Sociocultural significance of the endangered Hawaiian monk seal and the human dimensions of conservation planning

John N. Kittinger, Trisann Mahealani Bambico, Trisha Kehaulani Watson, Edward W. Glazier

Research output: Contribution to journalArticlepeer-review

6 Scopus citations

Abstract

The Hawaiian monk seal Monachus schauinslandi is Critically Endangered, but relatively little is known about the sociocultural significance of the species in Native Hawaiian communities. An accurate assessment of historical and modern sociocultural values and perceptions is needed to inform conservation and recovery planning for the species, particularly since the species is not universally well-regarded by ocean users. We conducted extensive archival research and oral history interviews to characterize past and current human-monk seal relationships in the Hawaiian archipelago. We report heterogeneity in both historical and contemporary cultural associations for monk seals, which appear to be related to place-specific histories and specific stakeholder groups. We introduce the concept of 'cultural endemism' to characterize this pattern of sociocultural heterogeneity, and discuss the relevance of shifting baselines, species recovery, and sociocultural information to conservation planning. We focus on participatory conservation planning approaches as being potentially useful in reducing human-wildlife conflicts and developing collaborative stewardship for better conservation success.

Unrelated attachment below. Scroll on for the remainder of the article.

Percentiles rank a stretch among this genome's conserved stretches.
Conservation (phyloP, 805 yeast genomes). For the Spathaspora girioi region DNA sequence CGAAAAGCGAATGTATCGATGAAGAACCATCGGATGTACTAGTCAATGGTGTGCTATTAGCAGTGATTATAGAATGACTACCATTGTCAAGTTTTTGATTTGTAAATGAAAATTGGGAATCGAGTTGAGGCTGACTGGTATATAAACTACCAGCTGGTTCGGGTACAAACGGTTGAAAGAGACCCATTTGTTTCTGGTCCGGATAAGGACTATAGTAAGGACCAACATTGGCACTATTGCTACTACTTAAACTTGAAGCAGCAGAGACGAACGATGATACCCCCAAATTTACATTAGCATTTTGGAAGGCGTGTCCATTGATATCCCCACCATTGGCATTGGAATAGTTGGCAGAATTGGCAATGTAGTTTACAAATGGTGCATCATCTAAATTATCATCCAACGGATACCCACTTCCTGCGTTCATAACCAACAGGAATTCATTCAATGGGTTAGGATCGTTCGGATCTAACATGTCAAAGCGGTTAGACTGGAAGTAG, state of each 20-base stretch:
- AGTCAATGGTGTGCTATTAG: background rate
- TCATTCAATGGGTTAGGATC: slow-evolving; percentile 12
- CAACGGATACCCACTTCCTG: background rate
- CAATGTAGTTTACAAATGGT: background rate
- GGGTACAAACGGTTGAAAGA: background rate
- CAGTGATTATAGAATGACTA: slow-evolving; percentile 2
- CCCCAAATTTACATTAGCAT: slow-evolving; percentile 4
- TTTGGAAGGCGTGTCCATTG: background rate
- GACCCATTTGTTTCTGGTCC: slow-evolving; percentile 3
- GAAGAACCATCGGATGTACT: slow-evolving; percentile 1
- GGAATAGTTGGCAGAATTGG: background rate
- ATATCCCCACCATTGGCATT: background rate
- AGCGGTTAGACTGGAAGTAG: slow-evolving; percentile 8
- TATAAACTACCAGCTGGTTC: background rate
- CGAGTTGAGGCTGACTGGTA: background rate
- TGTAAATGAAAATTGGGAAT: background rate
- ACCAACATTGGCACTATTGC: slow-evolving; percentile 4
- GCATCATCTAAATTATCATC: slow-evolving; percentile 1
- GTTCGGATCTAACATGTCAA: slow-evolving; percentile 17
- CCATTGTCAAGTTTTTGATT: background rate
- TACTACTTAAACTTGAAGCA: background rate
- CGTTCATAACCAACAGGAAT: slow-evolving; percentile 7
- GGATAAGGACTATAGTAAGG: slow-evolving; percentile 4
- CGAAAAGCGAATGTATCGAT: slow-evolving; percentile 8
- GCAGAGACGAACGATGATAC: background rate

Original languageEnglish (US)
Pages (from-to)139-156
Number of pages18
JournalEndangered Species Research
Volume17
Issue number2
DOIs
StatePublished - 2012
Externally publishedYes

Keywords

  • Cultural endemism
  • Endangered species
  • Historical ecology
  • Human-environment interactions
  • Participatory management
  • Shifting baselines
  • Wildlife conflict

ASJC Scopus subject areas

  • Ecology
  • Nature and Landscape Conservation

Fingerprint

Dive into the research topics of 'Sociocultural significance of the endangered Hawaiian monk seal and the human dimensions of conservation planning'. Together they form a unique fingerprint.

Cite this